For some reason, I can never think about those days without recalling three incidents in which I was smacked in the face with my budding lesbianism.

ONE. The first incident took place in the dorms, so I was a freshman or sophomore.  My roommate, who became my best friend, played the Kate to my Allie.  Or, vice versa.  I’m not sure if the better softball player was Kate or Allie.

Anyway, I’m guessing this happened on a Sunday morning.  We had probably just come back from a Sunday morning dining hall brunch of reconstituted scrambled eggs, doughnuts and chocolate milk.  Chocolate milk is hangover antivenom, if you didn’t know.  I most likely played REM’s Superman a million times in a row.

You don’t really love that guy you make it with now do you?
I know you don’t love that guy ’cause I can see right through you.

At some point we laid on her bed and talked.  Boys.  Parents.  The party last night.  Classes.  The annoying girls next door.  Grades.  Religion.  God, we could talk for days.

I fell asleep.

And woke with a start.

It was one of those dreams that was so real.  Did we or didn’t we?  I looked down.  I had my clothes on.  But, we were just naked and going at it like, well, a couple of lustful co-eds.  Bare skin and curves and entwined limbs.  The taste of her mouth.  It was all so real.

I wasn’t sure what to say.  Where would we go from here?

“What happened?” I managed.

She was at her desk with a book in hand.

“Oh, you fell asleep,” she said.  “I’ve been studying.”

I tried to wrap my brain around the fact that it was all a dream.  It was just like that season-ending cliffhanger in Dallas.  But it really wasn’t because this was my life.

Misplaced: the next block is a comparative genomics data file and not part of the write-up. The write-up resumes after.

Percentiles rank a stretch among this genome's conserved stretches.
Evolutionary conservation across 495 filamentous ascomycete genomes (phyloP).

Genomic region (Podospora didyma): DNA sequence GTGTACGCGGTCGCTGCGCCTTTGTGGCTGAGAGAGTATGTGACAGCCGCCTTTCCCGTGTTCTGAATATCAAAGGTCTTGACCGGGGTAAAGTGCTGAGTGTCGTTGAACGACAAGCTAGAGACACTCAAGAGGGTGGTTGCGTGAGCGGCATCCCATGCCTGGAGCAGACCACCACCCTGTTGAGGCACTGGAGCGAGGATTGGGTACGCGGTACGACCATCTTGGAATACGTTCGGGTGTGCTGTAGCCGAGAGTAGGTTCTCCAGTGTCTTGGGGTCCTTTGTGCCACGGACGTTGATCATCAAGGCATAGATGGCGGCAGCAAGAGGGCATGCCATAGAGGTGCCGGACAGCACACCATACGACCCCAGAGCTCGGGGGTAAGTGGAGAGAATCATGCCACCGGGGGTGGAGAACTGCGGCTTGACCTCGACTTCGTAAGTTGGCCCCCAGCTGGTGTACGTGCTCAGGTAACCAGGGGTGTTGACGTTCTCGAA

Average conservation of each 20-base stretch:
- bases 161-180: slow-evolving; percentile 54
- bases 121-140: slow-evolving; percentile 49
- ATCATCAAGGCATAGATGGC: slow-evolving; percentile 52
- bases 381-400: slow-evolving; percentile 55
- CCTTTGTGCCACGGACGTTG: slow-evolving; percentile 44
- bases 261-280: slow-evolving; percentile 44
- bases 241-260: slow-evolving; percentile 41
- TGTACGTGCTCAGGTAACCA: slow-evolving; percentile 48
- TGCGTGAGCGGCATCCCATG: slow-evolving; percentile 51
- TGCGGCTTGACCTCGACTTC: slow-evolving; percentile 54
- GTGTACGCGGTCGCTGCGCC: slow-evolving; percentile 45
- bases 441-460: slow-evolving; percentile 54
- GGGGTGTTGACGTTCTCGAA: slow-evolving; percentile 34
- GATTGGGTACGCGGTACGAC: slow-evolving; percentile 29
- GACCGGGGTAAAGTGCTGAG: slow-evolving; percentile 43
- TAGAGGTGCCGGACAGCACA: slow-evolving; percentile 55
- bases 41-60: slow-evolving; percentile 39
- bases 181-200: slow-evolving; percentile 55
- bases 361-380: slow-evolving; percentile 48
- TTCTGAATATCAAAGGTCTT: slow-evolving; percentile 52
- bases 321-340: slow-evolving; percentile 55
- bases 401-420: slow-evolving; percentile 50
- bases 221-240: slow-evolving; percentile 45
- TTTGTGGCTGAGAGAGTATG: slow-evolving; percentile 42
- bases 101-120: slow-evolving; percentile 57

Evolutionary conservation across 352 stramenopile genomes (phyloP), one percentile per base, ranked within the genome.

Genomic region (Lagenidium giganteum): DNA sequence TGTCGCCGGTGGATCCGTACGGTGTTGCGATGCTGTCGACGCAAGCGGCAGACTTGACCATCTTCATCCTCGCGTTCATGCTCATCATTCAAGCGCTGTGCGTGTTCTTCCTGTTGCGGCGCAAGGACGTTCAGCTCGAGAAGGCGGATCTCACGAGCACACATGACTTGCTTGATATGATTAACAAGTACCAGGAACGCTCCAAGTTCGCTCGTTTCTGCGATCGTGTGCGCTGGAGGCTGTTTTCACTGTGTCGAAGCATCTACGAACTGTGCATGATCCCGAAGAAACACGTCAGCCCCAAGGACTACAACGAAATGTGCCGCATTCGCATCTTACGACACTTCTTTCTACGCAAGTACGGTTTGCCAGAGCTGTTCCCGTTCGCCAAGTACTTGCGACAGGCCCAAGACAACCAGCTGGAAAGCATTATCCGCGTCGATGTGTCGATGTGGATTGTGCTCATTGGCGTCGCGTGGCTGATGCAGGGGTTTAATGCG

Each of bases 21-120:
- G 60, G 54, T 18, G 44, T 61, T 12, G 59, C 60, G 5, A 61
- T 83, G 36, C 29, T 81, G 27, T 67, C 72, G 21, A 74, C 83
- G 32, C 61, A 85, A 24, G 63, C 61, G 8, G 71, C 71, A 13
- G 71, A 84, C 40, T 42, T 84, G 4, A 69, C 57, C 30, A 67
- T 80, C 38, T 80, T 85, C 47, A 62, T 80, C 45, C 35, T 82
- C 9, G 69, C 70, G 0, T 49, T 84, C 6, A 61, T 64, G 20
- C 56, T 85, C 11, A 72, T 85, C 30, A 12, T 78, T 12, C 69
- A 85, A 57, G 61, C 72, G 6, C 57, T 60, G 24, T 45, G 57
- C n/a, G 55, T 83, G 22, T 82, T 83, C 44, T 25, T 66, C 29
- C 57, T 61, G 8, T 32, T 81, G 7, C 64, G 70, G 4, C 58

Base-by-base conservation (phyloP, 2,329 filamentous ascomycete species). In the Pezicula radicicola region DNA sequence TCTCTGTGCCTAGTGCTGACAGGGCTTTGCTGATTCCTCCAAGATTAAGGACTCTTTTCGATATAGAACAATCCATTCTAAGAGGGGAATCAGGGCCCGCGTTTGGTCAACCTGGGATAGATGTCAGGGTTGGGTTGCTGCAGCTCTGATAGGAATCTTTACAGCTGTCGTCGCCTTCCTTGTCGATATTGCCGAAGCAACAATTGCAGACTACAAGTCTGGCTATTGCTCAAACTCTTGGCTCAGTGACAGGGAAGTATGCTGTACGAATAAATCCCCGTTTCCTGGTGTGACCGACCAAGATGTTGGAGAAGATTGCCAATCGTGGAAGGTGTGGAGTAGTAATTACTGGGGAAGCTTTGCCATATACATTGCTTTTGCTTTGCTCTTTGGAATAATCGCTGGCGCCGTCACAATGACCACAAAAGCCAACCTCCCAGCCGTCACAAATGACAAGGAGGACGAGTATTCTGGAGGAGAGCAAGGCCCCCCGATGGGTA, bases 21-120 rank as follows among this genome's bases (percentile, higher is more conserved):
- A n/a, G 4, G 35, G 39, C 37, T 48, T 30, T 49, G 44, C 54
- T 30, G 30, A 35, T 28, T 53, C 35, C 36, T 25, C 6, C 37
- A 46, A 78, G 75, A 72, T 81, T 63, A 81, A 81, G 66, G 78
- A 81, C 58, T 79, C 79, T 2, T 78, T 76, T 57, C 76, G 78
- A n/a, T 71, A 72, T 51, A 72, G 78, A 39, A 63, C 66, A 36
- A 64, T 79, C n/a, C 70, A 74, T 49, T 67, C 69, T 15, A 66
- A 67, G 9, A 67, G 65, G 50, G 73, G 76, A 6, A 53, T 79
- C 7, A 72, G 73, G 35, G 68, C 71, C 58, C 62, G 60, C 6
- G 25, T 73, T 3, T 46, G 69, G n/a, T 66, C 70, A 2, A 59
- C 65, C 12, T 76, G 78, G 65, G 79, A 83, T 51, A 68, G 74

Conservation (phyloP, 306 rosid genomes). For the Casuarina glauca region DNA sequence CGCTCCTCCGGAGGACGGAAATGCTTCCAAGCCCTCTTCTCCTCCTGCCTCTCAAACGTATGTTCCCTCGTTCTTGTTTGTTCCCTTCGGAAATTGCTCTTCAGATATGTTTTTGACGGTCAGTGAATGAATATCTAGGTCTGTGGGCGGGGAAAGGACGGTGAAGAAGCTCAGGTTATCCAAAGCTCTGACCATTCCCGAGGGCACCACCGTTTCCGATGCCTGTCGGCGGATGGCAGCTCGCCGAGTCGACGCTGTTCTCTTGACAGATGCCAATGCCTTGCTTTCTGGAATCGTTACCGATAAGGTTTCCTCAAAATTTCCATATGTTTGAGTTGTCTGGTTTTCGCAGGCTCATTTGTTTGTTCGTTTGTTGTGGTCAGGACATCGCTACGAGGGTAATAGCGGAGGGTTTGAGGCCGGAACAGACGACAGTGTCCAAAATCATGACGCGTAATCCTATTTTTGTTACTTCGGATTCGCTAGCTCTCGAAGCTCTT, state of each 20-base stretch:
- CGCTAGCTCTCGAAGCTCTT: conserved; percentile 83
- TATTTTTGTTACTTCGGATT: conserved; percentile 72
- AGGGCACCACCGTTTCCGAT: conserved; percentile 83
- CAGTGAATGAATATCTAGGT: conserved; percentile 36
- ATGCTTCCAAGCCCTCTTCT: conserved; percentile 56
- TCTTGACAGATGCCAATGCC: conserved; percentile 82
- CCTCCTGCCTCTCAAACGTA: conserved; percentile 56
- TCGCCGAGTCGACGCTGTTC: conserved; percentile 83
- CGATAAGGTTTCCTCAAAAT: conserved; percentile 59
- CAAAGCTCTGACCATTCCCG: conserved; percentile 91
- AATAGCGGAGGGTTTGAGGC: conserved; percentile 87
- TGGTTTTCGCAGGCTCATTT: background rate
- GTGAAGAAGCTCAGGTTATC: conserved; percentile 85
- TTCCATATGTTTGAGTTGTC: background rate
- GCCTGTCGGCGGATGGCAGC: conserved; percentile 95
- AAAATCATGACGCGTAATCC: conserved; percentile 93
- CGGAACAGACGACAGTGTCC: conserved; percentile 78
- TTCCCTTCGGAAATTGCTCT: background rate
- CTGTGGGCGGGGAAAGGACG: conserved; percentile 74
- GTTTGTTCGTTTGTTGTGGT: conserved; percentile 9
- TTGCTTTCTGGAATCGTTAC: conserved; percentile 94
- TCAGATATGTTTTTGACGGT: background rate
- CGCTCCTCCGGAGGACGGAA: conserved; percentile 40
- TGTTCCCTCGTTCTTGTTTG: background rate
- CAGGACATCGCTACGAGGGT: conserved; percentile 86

I felt a huge sense of relief.  I wasn’t ready for girl-on-girl anything.  Not even in my dreams.  I told myself that such a thing — a longing, a desire, one simple thought — could never happen again.

That was the last Sapphic dream that I had until I hit my 30s.  Talk about self-discipline.

TWO. The next incident took place in a back alley in town.  Calder Way.  This would have been my junior or senior year.  Technically, senior year number one or senior year the first as I was on the five-year plan.

It was a cool day.  Late fall or early winter.  A group of us were huddled outside a store.  I was laser-focused on a tight ass in a pair of Calvin Kleins across the street.

“Do you think you can stare at that girl’s ass any harder?” my friend asked.


“I was looking at that,” I said, pointing to lord knows what.  A store window, a stop sign, a rock, a piece of lint, any-fucking-thing besides that perfect ass.

“Uh huh.”

Shit.  Shit.  Shit.

That was all that was said.  The subject was dropped.  When I bring it up now, my friend says she doesn’t remember.

The memory is seared in my brain, though.  “It’s not safe to go there,” I told myself.  “Not safe, not safe, not safe.”  I didn’t even know where “there” was.  Or, how you got “there.”  Or, what you did when you were “there.”  The only thing I knew for sure was that I couldn’t let my guard down, not even for one second on a lazy Sunday afternoon.

THREE. I’ve graduated but have come back to visit a friend at college.  A bunch of us are getting together for a night of partying.

I had just lost a lot of weight.  I show up wearing a pair of brand new black button-fly Levi’s, black Nikes and a satin jacket emblazoned with our university’s name and logo.

“Are  you sure you’re not a lesbian?” my friend asks.

I protest way too much.

*  *  *

Sometimes I wonder what it would have been like to be out at college.  To go to the gay bar and make out with girls.  Lots of girls.  A different one every night of the week.  To try them on like the Benetton sweaters that we loved so much back in the day.    

I know now that I wasn’t ready for any of that.  It’s not that my friends weren’t.  It’s that I wasn’t.

My 18-year-old head would have probably exploded.  And, that would have gotten me a big bag of nothing.

So, this weekend, we’ll all sit around and tell stories from the day.  “Good times,” we’ll say.

And, I’ll recall the ones that resonate so deeply with me and be thankful for the simple fact that I can finally be out amongst friends.